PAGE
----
Turning a dev run into teamwork fun – how our Boost Week got people together.

20 Jun 21
10 minutes

Is everyone working in the gamedev industry a professional game maker? Of course not, but we invited everyone in Ten Square Games to try their chances. This year, for the first time, we organized an internal event – Boost Week. It was a conference lasting five days, crowned with the company Game Jam over the weekend. During the workdays, we offered everyone 15 hours of lectures on how to create games, and then there was a perfect occasion to turn theory into practice by actually making hobby apps. It was an intellectual challenge, a friendly competition, sometimes a wild dev run, but most of all it was teamwork fun!

We aimed to organize an event that would boost our team’s knowledge, would be fun for people, while reflecting the gaming nature of the company and offering our people challenges that would enhance their engagement. The trick was to make it attractive to both our techies and the administrative staff – explained Mirka Bartmańska, Employer Branding Manager.

The idea of having an internal event with a game jam as a cherry on the top was born back in November 2020 as a part of our Employer Branding project for team integration. This year, to coincide with the company’s 10th anniversary, we thought we would reflect our value of “growing together” in a more complex form. We also wanted to have one big event to unite the entire team and, at the same time, connect it to what we all love – games! This is how Boost Week was born. 

Bringing gaming senseis in

Coordinating a program of multiple offline and online events is not a piece of cake by any means. Luckily for us, Ten Square Games has plenty of gaming enthusiasts and even more game-jam veterans, such as Paweł Szpiczakowski and Karolina Stryjek, responsible for  Sensei Game Jam and Fifty-Fifty Game Jam. Thanks to them, we weren’t starting from scratch, but could take advantage of their rich expertise.

The experience of Sensei Game Jam and Fifty-fifty Game Jam gave us significant leverage when organizing Boost Week. Still, this event was the largest and the most complex one I have ever helped with. In addition, it was the biggest knowledge-sharing feast organized at TSG! It was a pretty demanding project because of the fully remote conference part, plus the combination of a virtual and an in-house game jam. I’m glad that 2/3 of our colleagues took part in all the activities. Boost Week turned out to be an excellent opportunity to meet new people and see their commitment, while also preparing for lectures and making games! It was definitely worth pulling an all-nighter to get everything ready – said Karolina Stryjek, Business Development Associate.

Gamifying gaming

We knew that online events wouldn’t be as engaging as offline ones, so we aimed to give our people some extra motivation to join the conference. This is how Paweł Szpiczakowski came up with the idea of gamifying the entire event

We introduced a special currency – Boost Coins – which rewarded every activity of the attendees. Joining lectures, solving quizzes, participating in game tournaments, creating fan-art, social media mentions, and many others all resulted in  coins. And it was really worth the effort, because TSG offered some very generous prizes, including PlayStation 5, Xbox Series S, Nintendo Switch, iPhone 12, Apple Watch, Bose headphones, Kindle Paperwhite 4, gaming accessories – dedicated chair, mouse and keyboard, and a wide choice of vouchers and company gadgets.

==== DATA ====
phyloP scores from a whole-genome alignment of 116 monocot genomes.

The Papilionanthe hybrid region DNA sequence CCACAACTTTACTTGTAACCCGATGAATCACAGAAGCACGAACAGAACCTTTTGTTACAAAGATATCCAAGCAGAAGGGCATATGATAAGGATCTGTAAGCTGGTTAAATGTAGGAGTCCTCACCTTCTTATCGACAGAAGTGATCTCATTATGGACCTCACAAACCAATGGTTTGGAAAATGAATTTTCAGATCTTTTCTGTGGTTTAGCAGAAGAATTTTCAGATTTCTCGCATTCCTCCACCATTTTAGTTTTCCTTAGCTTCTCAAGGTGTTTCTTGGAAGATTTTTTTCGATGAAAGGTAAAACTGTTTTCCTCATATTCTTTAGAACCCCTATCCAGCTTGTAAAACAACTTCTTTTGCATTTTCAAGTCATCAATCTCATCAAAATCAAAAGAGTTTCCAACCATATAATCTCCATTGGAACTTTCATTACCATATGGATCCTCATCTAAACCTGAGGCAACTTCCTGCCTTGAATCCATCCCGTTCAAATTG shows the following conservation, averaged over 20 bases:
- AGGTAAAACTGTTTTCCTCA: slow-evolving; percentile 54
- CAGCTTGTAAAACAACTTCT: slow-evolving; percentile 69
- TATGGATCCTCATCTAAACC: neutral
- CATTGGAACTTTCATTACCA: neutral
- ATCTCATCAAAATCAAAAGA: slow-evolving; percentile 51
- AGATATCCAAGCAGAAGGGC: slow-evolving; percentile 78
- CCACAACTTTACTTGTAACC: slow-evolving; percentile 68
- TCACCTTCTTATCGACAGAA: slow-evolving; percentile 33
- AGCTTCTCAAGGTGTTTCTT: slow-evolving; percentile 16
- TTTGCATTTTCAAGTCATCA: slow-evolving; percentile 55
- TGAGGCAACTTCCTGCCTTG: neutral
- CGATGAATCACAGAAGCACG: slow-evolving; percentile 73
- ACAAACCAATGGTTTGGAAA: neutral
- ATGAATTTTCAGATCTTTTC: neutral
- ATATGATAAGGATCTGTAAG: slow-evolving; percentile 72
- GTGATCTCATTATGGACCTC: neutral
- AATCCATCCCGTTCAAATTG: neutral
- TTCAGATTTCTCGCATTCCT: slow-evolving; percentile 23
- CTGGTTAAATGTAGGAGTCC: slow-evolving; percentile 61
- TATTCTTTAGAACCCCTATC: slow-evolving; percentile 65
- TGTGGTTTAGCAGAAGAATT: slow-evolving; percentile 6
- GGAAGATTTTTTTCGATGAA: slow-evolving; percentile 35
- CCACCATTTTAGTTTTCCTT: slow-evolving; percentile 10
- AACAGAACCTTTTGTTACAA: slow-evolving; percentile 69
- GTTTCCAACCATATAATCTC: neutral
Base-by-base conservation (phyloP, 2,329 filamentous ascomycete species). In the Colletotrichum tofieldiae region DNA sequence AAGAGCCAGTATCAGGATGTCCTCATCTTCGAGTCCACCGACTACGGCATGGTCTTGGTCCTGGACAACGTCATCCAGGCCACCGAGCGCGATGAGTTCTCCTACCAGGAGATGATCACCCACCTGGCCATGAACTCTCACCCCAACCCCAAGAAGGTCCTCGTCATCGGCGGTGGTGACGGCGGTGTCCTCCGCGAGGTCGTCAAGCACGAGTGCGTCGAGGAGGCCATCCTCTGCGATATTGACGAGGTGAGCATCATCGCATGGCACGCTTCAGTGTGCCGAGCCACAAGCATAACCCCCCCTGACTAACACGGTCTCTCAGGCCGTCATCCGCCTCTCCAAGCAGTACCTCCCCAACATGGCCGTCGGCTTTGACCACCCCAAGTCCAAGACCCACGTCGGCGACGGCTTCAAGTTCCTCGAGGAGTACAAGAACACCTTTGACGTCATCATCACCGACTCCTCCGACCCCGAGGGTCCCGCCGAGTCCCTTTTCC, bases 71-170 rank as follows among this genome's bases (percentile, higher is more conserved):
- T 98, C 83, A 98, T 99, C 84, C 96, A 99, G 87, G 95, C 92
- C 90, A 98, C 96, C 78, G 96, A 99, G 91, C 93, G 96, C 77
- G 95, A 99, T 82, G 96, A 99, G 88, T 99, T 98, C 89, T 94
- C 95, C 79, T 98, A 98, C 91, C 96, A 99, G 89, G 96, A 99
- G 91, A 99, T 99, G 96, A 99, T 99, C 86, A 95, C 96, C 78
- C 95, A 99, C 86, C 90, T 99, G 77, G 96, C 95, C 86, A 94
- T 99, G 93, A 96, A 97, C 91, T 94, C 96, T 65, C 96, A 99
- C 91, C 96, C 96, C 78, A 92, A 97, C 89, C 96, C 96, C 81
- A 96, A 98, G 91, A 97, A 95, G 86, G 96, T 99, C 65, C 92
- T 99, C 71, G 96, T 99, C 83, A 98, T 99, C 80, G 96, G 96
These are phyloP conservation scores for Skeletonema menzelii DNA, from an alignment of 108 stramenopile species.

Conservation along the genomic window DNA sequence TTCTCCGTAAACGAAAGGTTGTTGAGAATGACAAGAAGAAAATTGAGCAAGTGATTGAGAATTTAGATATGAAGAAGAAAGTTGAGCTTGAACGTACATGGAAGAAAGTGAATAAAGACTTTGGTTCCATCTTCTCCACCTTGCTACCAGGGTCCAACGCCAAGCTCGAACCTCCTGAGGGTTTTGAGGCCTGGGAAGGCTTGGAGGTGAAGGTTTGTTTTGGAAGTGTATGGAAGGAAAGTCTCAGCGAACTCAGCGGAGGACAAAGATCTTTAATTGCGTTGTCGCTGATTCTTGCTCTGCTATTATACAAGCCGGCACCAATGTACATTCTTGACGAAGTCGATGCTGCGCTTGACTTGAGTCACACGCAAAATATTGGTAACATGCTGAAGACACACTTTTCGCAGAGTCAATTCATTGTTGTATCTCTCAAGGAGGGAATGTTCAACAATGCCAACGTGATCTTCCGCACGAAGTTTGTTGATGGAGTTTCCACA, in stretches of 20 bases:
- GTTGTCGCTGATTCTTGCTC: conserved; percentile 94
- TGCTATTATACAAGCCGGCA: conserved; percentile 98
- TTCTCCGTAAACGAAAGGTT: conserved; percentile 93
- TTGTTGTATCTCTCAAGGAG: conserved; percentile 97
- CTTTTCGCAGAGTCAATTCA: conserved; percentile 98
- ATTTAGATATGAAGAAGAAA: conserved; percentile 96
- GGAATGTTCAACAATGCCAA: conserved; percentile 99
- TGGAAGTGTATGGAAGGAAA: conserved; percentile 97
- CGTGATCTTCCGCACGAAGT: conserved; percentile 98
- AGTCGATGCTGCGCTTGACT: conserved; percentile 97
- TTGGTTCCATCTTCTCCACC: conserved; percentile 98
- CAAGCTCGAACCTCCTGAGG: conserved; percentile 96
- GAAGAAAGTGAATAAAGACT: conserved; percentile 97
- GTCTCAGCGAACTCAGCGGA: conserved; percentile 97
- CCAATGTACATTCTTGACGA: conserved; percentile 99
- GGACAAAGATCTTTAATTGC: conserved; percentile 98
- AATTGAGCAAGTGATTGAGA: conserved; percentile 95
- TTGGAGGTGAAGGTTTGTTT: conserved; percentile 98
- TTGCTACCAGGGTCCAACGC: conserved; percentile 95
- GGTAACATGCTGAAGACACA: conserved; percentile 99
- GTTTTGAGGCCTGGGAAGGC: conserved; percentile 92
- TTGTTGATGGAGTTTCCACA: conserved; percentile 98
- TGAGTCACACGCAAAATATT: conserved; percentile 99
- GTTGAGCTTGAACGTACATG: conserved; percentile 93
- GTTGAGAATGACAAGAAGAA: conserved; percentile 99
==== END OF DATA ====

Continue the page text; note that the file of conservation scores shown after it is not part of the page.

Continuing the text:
Based on my experience, I thought it would be great to do something special. Something that not only duplicates the paths we have already walked down, but something that will become our own way of involving as many people as possible. I hit on the idea of gamification to encourage those people who might otherwise hesitate to join the event. Fixed action rewards, Easter Eggs, Social Treasures and Prize Pacing – with those four different contextual types of rewards, we really managed to get TSG people involved. I am happy to work in a company that offers such great and fun knowledge-sharing opportunities. When a crazy idea was born in my head, I was trusted and given the freedom to turn it into reality – said Paweł Szpiczakowski, Developer Advocate & Unity Talent Mentor.

Boost (week) of knowledge

As the majority of the TSG team works remotely, we decided to hold our Boost Week conference on Discord. For the whole week of April 19-23, each afternoon our employees could participate in 15 lectures, split into three paths: General, Specialist, and Case Study. The first two were dedicated to game creation and game-jam pro tips, such as pitching, finding assets, implementing multiplayer mode and mechanics. All the presentations were recorded, so everyone could watch them on their own. Participation in the streaming was rewarded and the attendees were able to ask questions to keynote speakers. This part seemed to be favored by the newbies, who seized the chance of gathering as much knowledge as possible in a short time before the game jam. 

During the Case Study track, our most senior experts explained the ins and outs of their domains. There really is no better way to learn how real players in the gamedev field do it!

48 hours together